“Interruption and Absence: A History of Lynching (Latinos) and How It Changed What I think About Contemporary Art”
Thursday, October 8, 2015, 5:30 p.m.
62 Krannert Art Museum
Ken Gonzales-Day, an artist based in Los Angeles, earned his BFA from the Pratt Institute in 1987, an MA from Hunter College in 1991, and an MFA from the University of California, Irvine in 1995. His interdisciplinary and conceptually grounded projects consider the history of photography, the construction of race, and the limits of representational systems ranging from the lynching photograph to museum display. His work has received numerous awards, and is in collections including Eileen Norton Harris Foundation, Getty Research Institute Special Collections, Los Angeles County Museum of Art, Museum National d’Histoire Naturelle, Smithsonian Institution, American Art Museum, and the Williamson Art Gallery, Scripps College in Claremont, CA.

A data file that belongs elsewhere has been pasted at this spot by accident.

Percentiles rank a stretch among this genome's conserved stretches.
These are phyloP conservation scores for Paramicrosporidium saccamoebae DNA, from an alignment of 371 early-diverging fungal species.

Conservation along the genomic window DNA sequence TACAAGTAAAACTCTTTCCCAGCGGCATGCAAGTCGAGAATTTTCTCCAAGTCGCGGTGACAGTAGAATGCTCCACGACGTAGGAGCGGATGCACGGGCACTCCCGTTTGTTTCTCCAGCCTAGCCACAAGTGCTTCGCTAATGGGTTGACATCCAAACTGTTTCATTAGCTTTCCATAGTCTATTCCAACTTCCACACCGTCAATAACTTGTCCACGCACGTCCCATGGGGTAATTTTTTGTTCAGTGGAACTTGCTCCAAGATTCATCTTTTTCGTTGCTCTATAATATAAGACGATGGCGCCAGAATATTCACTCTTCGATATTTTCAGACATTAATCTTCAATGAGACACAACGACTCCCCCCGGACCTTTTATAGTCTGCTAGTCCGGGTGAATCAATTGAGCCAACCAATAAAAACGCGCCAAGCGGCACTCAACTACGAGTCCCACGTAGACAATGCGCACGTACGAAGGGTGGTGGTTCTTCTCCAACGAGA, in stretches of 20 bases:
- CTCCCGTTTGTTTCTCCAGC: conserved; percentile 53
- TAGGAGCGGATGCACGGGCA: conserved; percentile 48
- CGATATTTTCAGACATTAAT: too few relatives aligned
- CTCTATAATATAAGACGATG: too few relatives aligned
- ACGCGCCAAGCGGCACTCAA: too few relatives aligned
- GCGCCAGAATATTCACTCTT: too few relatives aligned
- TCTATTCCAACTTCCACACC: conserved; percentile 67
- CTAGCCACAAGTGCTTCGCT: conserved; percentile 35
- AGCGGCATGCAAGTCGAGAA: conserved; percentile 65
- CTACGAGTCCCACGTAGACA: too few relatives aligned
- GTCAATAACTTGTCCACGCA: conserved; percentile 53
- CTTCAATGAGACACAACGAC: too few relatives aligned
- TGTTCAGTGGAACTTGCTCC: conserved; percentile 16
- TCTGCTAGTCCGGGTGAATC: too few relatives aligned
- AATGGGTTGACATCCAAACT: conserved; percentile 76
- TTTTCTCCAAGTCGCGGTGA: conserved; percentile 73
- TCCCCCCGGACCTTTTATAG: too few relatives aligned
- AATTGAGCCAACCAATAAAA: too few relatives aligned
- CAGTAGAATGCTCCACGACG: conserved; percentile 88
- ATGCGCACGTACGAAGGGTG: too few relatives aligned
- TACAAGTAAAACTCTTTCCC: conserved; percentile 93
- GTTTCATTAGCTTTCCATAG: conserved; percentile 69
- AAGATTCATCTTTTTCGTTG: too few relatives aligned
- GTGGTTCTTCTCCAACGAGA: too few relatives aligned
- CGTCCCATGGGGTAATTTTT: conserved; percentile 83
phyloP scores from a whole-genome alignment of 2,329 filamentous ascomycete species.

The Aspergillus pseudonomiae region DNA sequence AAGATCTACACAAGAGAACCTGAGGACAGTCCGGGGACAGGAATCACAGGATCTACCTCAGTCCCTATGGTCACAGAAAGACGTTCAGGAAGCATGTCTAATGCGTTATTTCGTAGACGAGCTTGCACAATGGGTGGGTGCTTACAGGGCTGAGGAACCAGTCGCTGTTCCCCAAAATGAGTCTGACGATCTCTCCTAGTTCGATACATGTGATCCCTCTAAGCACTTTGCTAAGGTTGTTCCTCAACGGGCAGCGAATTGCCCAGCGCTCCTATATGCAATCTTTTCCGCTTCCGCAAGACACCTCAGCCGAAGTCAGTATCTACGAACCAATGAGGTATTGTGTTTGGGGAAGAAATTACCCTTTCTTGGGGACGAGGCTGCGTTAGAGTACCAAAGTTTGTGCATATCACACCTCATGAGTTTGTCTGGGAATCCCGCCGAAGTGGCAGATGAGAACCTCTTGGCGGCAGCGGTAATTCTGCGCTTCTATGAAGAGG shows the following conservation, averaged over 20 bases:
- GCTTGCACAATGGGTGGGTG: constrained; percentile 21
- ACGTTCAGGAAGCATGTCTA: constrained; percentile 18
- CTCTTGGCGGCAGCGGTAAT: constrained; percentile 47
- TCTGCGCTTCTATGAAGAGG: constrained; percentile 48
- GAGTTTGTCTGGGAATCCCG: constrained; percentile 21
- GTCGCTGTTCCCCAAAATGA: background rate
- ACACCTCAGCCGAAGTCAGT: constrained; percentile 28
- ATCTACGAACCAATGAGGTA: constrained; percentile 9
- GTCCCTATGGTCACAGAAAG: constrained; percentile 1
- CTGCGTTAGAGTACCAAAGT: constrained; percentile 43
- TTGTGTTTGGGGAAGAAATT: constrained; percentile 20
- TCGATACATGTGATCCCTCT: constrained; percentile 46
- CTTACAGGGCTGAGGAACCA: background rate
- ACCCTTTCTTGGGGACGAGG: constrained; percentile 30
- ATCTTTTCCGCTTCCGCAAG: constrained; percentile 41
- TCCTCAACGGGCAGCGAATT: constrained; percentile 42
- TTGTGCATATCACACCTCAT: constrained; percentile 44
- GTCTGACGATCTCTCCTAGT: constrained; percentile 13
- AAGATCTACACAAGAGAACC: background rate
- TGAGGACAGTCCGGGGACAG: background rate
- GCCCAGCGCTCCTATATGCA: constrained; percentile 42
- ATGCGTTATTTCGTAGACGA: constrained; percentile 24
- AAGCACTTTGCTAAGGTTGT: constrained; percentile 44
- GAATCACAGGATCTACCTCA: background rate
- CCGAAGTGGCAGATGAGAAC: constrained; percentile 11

Co-sponsor: Frances P. Rohlen Visiting Artist Fund/College of Fine and Applied Arts, Attachment Series